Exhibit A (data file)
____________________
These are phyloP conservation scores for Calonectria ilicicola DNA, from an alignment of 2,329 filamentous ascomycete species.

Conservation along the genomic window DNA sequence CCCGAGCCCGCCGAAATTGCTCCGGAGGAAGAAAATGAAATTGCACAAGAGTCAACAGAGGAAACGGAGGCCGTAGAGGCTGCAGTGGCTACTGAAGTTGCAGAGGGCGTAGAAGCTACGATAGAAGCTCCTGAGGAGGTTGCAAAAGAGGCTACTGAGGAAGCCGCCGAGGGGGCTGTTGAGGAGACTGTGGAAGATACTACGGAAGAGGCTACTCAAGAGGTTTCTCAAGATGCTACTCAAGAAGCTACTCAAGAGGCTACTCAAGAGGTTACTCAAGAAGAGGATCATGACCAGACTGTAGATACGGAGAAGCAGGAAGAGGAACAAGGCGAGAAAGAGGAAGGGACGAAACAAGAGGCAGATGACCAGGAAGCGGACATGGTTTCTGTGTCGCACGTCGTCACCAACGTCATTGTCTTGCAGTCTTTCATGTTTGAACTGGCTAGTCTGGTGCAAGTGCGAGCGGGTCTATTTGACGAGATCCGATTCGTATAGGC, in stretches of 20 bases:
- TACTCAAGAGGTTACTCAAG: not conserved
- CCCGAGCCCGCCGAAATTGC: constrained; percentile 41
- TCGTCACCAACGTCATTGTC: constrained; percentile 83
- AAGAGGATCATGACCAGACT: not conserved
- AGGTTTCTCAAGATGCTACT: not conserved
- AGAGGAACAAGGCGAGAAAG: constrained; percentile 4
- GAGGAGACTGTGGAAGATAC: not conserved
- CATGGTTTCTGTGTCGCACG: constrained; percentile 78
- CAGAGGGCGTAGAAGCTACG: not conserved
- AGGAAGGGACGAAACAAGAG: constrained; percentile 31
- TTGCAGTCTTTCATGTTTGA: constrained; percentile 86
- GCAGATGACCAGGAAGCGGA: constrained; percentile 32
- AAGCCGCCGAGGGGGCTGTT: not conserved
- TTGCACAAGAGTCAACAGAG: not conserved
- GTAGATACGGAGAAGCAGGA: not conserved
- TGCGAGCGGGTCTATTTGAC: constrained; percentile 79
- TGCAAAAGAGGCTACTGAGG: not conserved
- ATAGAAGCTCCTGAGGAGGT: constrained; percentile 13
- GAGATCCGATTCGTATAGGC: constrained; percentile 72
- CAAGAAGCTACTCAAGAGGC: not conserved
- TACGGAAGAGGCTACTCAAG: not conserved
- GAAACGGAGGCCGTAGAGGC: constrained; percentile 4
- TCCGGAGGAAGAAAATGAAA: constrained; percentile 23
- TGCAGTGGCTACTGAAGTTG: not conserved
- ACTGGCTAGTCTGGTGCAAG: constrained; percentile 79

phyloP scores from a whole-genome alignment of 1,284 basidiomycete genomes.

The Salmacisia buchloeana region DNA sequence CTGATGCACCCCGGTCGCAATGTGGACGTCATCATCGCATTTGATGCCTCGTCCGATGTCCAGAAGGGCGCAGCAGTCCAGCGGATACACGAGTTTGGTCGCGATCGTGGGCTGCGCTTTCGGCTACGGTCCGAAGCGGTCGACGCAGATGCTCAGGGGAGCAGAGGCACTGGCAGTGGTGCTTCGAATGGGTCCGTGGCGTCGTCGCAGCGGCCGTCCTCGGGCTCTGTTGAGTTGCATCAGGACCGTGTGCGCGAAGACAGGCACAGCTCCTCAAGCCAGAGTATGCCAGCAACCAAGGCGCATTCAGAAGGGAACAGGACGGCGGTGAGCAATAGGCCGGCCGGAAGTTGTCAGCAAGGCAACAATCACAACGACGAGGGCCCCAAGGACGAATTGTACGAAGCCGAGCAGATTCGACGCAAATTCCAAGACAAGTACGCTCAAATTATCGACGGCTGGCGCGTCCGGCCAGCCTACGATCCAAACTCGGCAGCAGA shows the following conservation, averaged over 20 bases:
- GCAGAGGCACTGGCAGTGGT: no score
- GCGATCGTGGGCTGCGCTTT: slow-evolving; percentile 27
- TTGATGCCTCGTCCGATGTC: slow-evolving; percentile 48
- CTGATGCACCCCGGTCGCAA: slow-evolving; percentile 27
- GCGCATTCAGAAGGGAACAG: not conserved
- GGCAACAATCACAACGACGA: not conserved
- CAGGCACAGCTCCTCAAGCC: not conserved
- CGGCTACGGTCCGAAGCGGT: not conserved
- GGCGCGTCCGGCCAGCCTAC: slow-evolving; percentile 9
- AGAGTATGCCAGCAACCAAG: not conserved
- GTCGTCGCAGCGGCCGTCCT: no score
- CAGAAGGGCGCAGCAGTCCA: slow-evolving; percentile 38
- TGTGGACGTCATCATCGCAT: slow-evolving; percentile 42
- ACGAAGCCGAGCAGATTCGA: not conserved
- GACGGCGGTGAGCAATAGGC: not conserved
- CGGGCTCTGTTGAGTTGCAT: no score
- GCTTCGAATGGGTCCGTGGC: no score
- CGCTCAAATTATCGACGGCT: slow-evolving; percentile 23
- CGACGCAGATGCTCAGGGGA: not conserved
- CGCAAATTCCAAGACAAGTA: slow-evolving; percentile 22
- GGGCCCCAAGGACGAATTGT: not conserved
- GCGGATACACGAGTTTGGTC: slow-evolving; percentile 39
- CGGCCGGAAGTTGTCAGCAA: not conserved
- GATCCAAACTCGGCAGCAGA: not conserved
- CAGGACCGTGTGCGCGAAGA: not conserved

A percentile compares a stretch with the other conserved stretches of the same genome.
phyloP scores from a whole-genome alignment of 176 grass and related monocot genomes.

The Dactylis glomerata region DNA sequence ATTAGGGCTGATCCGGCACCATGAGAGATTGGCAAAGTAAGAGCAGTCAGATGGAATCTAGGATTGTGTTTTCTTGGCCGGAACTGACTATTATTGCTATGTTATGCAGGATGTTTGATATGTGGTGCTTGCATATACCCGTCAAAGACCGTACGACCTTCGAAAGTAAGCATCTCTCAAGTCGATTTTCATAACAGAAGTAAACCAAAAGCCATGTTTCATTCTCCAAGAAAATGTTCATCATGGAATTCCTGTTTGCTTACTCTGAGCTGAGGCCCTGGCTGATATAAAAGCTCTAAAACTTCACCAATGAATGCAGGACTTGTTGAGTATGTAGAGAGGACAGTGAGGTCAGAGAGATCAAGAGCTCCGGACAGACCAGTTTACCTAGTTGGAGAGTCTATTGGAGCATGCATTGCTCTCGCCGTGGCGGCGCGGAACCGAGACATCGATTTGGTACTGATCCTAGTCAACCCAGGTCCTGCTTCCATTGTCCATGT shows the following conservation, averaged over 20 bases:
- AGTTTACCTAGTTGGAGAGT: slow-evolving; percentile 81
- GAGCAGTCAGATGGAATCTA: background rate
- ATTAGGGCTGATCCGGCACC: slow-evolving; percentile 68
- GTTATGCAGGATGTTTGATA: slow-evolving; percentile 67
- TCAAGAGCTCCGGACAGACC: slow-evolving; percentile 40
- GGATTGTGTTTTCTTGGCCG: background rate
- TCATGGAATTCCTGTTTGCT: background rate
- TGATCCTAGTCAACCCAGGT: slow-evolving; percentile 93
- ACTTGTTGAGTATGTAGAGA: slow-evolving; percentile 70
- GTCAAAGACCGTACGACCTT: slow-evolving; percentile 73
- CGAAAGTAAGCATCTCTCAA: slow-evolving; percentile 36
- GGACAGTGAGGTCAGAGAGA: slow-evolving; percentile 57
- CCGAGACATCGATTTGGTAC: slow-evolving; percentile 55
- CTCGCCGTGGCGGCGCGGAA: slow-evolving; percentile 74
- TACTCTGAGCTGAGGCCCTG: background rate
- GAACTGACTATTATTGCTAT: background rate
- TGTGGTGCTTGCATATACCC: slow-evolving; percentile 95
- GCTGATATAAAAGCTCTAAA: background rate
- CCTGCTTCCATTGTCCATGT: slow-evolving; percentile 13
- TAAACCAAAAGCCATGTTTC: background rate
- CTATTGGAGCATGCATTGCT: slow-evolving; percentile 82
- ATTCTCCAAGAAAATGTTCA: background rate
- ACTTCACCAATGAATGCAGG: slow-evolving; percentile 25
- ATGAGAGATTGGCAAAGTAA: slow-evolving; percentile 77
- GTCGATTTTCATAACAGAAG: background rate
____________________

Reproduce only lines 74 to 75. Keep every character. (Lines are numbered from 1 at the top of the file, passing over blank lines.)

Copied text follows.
- TGTGGTGCTTGCATATACCC: slow-evolving; percentile 95
- GCTGATATAAAAGCTCTAAA: background rate